Alexander Gonzalez, Maeneka Grewal, Nico Hy, Zoe Perrin, Vivian San Gabriel
The relevance of gender-neutral language has surged due to growing acceptance towards nonbinary and gender non-conforming people as well as the dissolution of the gender binary. Through comparative analysis of native English and Spanish speakers, we investigated the impact of grammatical gender on the methods speakers employ to express gender neutrality. Since Spanish sentences require full gender and number agreement, expressing gender neutrality in Spanish presents more challenges than in English. We asked participants to describe images of individuals and observed that the English speakers used gender-neutral language at higher rates than the Spanish speakers did. Their methods differed as well. Spanish speakers were more likely to mix feminine or masculine forms, alongside neutral descriptions, which we interpreted as attempts to use gender-neutral language. We can infer that even when Spanish speakers are looking to express something gender-neutrally, they may be limited by the lack of gender-neutral lexical items that can be used throughout an entire utterance. Our experiment was limited to written responses and as a result may not be representative of these speakers’ language use overall. More experiments dealing with oral speech and analyses of other gendered languages would contribute to the knowledge and understanding of this field.
The language of gender inclusivity is constantly shifting and becomes increasingly relevant as our understanding of gender changes and the voices of nonbinary individuals are amplified. The recent surge in nonbinary visibility has drawn attention to the grammar of gender-neutral pronouns, especially in languages that have grammatical gender marking. We wanted to explore how speakers navigate using gender identity-related pronouns and terms to express gender neutrality, particularly in English, a language that does not use grammatical gender, and Spanish, a language that does use grammatical gender.
In English, the pronoun “they” is often used as a gender-neutral pronoun. The Spanish equivalent would be the novel pronoun “elle/ellx.” However, Spanish’s grammatical gender makes this pronoun difficult to use in spontaneous speech. In Spanish, all nouns and everything associated with them must be modified to fit gender and number agreement, while in English, nothing needs to be modified in order to use “they” in a sentence.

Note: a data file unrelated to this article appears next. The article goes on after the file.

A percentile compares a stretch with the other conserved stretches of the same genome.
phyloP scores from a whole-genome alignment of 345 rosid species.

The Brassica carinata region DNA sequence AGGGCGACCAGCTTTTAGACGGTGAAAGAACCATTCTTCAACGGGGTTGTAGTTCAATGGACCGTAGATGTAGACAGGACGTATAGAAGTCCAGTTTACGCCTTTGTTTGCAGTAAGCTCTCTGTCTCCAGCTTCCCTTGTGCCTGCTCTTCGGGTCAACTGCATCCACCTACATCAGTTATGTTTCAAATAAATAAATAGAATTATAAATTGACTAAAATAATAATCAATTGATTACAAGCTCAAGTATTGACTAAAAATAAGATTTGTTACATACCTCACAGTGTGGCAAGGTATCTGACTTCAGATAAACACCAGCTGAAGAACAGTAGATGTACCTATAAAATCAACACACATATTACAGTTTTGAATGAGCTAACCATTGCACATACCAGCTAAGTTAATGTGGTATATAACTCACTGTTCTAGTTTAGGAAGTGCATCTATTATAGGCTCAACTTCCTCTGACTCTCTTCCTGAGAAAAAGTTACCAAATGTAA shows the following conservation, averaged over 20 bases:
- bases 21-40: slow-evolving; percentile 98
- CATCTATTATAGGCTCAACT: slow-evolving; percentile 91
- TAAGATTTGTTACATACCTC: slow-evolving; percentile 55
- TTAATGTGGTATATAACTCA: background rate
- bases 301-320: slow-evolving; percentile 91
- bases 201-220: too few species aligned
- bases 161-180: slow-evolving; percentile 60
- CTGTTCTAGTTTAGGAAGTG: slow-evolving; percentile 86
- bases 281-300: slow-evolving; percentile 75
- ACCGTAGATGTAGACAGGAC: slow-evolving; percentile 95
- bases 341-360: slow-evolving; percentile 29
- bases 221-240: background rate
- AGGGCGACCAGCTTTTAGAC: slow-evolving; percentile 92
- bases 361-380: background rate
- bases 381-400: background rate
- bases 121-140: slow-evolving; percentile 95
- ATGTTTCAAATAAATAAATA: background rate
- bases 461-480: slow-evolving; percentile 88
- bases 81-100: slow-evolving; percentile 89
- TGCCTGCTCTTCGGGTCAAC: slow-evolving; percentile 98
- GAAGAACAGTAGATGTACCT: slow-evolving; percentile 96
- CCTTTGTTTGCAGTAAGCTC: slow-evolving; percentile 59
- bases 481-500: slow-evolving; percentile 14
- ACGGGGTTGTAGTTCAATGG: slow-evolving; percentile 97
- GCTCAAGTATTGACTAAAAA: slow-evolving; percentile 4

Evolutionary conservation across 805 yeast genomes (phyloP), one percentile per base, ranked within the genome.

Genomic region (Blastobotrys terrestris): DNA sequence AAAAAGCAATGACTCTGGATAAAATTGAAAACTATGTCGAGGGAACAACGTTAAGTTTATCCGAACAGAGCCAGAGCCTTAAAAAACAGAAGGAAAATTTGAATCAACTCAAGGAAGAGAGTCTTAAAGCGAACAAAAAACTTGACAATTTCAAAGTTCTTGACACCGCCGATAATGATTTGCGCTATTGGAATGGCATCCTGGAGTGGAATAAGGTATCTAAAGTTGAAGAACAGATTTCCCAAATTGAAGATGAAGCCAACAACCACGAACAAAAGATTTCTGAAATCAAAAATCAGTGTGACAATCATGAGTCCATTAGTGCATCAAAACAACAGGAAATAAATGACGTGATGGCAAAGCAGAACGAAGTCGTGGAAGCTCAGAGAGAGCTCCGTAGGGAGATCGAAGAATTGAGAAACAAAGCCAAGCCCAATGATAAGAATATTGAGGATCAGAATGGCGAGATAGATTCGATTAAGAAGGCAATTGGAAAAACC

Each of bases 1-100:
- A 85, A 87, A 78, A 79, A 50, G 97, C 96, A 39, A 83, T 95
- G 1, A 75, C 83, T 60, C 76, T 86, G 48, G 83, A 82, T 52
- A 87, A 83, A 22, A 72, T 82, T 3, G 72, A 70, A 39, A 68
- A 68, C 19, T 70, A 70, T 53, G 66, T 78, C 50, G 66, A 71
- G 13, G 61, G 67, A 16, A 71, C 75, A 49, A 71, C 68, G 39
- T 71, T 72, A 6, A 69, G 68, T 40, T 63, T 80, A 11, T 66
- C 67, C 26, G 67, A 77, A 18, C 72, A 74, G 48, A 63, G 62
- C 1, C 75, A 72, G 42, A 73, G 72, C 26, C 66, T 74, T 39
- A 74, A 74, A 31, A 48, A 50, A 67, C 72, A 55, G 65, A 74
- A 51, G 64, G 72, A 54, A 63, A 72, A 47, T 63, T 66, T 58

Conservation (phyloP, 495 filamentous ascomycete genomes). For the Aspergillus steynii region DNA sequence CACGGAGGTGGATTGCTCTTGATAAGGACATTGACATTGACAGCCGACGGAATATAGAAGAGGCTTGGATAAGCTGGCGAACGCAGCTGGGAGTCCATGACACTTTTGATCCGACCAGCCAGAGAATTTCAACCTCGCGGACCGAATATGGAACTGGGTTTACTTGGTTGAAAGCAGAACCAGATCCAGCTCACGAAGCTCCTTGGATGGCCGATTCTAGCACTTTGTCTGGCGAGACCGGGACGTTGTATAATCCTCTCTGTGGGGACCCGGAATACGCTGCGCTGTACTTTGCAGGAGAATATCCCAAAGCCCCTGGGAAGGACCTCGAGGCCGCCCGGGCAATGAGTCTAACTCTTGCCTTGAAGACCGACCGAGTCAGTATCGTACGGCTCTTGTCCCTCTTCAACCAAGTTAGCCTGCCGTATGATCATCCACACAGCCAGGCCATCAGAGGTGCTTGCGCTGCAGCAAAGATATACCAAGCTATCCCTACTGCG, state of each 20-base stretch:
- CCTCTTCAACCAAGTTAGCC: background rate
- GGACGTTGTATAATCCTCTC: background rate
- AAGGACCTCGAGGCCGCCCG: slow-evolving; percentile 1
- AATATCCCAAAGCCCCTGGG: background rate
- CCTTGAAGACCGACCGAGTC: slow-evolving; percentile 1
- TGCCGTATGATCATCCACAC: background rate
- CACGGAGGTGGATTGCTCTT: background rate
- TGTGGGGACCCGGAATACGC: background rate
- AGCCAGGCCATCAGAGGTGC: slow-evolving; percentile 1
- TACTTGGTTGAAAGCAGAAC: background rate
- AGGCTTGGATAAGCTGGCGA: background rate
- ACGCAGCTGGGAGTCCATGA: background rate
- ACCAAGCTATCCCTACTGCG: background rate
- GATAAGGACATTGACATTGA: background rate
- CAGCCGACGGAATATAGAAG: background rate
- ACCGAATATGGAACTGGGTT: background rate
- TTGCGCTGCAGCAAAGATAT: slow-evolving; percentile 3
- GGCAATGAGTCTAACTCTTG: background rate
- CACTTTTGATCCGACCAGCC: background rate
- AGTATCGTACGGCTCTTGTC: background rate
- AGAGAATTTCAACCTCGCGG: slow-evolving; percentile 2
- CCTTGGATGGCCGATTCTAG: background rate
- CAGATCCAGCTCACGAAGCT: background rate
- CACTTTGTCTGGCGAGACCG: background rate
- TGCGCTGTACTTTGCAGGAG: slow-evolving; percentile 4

Through this experiment, we were looking to explore how grammatical gender may impact the ways speakers’ expresses gender neutrality when referring to a subject. This experiment focused specifically on individuals’ use of pronouns and other gender markers in their writing. We collected responses from native English and Spanish speakers of varying gender identities, looking to highlight the different ways gender neutrality is encoded in languages with grammatical gender compared to languages without it. As English already possesses a gender-neutral pronoun and does not use gender agreement, we predicted that English speakers will be more likely to use gender-neutral terms than Spanish speakers.
To test out this hypothesis, we conducted an experiment using Google Forms surveys to track the usage of pronouns and gender marked words in English and Spanish written communication. We collected our data through 2 separate surveys, each written in English and Spanish respectively. Each survey contained the same 10 computer generated images of androgynous individuals paired with a prompt requesting that participants describe the individuals using full sentences. It was important for us to disclose that the individuals in the photos were computer generated so as to avoid participants manipulating answers due to fears of misgendering real people. It was also important that we asked participants to describe the people in full sentences to increase the likelihood of participants using pronouns and gender marked terms.
The methodology used in this experiment was inspired by a prior study done by Bradley, Salkind, Moore & Teitsort (2019) which examines English L1 cisgender subjects’ perception of singular “they” as a non-gendered pronoun. In this study, the researchers analyzed English recordings of participants’ verbal reactions to image stimuli. However, our experiment will be analyzing how gender neutrality is expressed in writing for both English and Spanish. We chose to analyze written communication because of possible difficulties in verbally expressing gender neutrality in Spanish due to the language’s grammatical gender. It was found in the study by Slemp (2020) that verbally expressing gender neutrality in Spanish takes conscious effort. This is not only because of Spanish’s grammatical gender agreement, but also because there is no verbal standard gender neutral morpheme. Slemp found that, in order to express gender neutrality, participants alternated between the morphemes -e and -x in written language as replacements for -a and -o. These findings guided our decision to analyze written language as opposed to verbal responses.